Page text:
Microsoft’s bizarre relationship with VMware is no news and given the role of EMC in this relationship, it’s clear that so-called 'moles' are driving the affair. According to the latest news, EMC and Microsoft are growing even closer. Much closer.
EMC, Microsoft team for share of IT budgets
While tech spending has not evaporated, Microsoft CEO Steve Ballmer said on Tuesday that most companies have mandated that their IT departments cut a significant percentage from their budgets.
“To save 5 (percent) to 10 percent, you have to save a little bit on a lot of things,” Ballmer told CNET News on Tuesday, in a joint interview with EMC CEO Joe Tucci, “It’s not like there’s nothing new getting done. Some new projects are getting killed. There’s pressure on vendors to reduce prices.”
For the uninitiated, here is some background reading:
- Microsoft and Citrix in Joint Assault on GNU/Linux, Using Hypervisors
- Microsoft with/against VMware, with/against standards
- Former Microsoft Executive (VMWare) Makes Friends with Microsoft
- What Lies Inside…
- Why Microsoft Resorts to Dirty Tricks with Virtualisation
- Microsoft Could Enter EMC from the Back Door
As The Inquirer puts it, “Microsoft divides IT budgets with EMC.” By a sort of inference, Microsoft is now sharing money with VMware as well. VMware is managed by former Microsoft employees, some of whom have a criminal past that Microsoft paid a lot of money to hide.
This week’s news speaks a lot about an open source product from VMware, but almost nobody pays attention to the fact that VMware is now promoting Microsoft’s pet GNU/Linux distribution, which comes at a cost (of software patents). In other words, the ‘new’ VMware (under Microsoft’s management) already helps demote distributions and vendors that don’t sell out to Microsoft, very much like Hyper-V does [1, 2].
We’ll note here that prominent among VMware View Open Client’s features is a Novell SUSE Linux Enterprise Thin Client Add-On RPM package and command line interface.
But what about Red Hat?
Isn’t Red Hat the leading GNU/Linux distribution?
It sure seems as though Paul Maritz came from Microsoft to scoop up some former Microsoft colleagues with Tucci’s endorsement (Tucci became Microsoft’s partner of the year last year). Now he’s working from inside VMware to put a software patents ‘price tag’ on GNU/Linux. Wasn’t that predictable? Microsoft pried VMware from the hands of GNU/Linux. It is using its money and its partners to rob parts of the industry of GNU/Linux and impose Microsoft's rules. Remember XenSource too. Here is a new article about it.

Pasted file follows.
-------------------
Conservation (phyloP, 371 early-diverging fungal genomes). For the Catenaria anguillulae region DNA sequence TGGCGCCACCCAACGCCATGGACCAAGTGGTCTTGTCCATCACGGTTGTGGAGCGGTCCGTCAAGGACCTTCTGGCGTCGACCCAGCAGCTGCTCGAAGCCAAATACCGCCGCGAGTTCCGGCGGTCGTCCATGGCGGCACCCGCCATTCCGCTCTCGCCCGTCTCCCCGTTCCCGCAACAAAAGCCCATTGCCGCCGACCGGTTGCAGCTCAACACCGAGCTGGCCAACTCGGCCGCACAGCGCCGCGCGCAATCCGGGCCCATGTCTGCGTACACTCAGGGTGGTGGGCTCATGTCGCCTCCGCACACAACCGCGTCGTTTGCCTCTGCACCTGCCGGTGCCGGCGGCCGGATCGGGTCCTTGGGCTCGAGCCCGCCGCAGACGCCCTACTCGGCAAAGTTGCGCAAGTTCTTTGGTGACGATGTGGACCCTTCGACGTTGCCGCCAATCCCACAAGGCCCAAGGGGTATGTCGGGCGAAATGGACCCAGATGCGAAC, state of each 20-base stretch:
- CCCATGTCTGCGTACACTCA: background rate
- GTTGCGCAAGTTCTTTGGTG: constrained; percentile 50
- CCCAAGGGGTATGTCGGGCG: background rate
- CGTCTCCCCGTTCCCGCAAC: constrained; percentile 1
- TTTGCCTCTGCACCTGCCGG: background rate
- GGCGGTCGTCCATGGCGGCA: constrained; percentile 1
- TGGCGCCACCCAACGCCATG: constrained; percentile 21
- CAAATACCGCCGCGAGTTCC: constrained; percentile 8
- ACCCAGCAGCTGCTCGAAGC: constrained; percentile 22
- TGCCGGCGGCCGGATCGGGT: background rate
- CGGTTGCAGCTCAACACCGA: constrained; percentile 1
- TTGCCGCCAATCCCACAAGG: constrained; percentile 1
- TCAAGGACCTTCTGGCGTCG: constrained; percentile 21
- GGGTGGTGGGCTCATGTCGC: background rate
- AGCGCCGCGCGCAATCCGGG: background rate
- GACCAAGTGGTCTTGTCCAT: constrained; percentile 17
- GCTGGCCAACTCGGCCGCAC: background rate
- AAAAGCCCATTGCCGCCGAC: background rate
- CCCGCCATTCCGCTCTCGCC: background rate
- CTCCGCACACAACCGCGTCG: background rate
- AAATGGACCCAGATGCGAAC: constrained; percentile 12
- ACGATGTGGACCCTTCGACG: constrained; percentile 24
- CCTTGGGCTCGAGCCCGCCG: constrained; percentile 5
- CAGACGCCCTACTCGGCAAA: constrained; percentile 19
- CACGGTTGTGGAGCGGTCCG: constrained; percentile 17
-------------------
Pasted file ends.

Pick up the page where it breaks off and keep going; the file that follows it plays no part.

If Microsoft Loved Open Source, Who Would It Buy?
Could Microsoft take its cash reserves and buy an open source company? Why not? Who expected Oracle and Citrix Systems to become such big investors in open source. Citrix’ purchase of XenSource sure has worked out–for Microsoft, in my opinion. And that example might seed a desire for more open source code in Microsoft’s camp.
“[Y]ou have to save a little bit on a lot of things,” Ballmer told CNET News on Tuesday, in a joint interview with EMC CEO Joe Tucci, “It’s not like there’s nothing new getting done. Some new projects are getting killed. There’s pressure on vendors to reduce prices.”
For background about XenSource and Microsoft, start here. What Microsoft and its super-close partner did there eventually pressured Red Hat into buying KVM (with its parent company) and maintaining its own virtualisation solution, which is laborious and cumbersome.
As Matt Asay correctly pointed out a couple of days ago, this is Microsoft’s and Novell’s war on Red Hat (and any GNU/Linux distribution that does not pay for mythical software patents).
Going forward, I believe that Red Hat must expand its solution offerings if it wants to take market share from Microsoft. The Unix-to-Linux “low hanging fruit” won’t last forever. When it’s gone, the biggest barrier to Red Hat’s continued growth will be Microsoft. Unless Red Hat starts acting now to build up a holistic response to Microsoft’s value proposition, including the desktop, Red Hat will eventually struggle to grow.
The piece above contains a dramatic exaggeration because we keep seeing businesses that dump Windows for Red Hat, but either way, it’s clear that Novell and Microsoft are both attacking any distribution which is not a vassal to software patents, Microsoft and its ecosystem. Therefore, Novell and SLE* must be stopped. █
Image from Wikimedia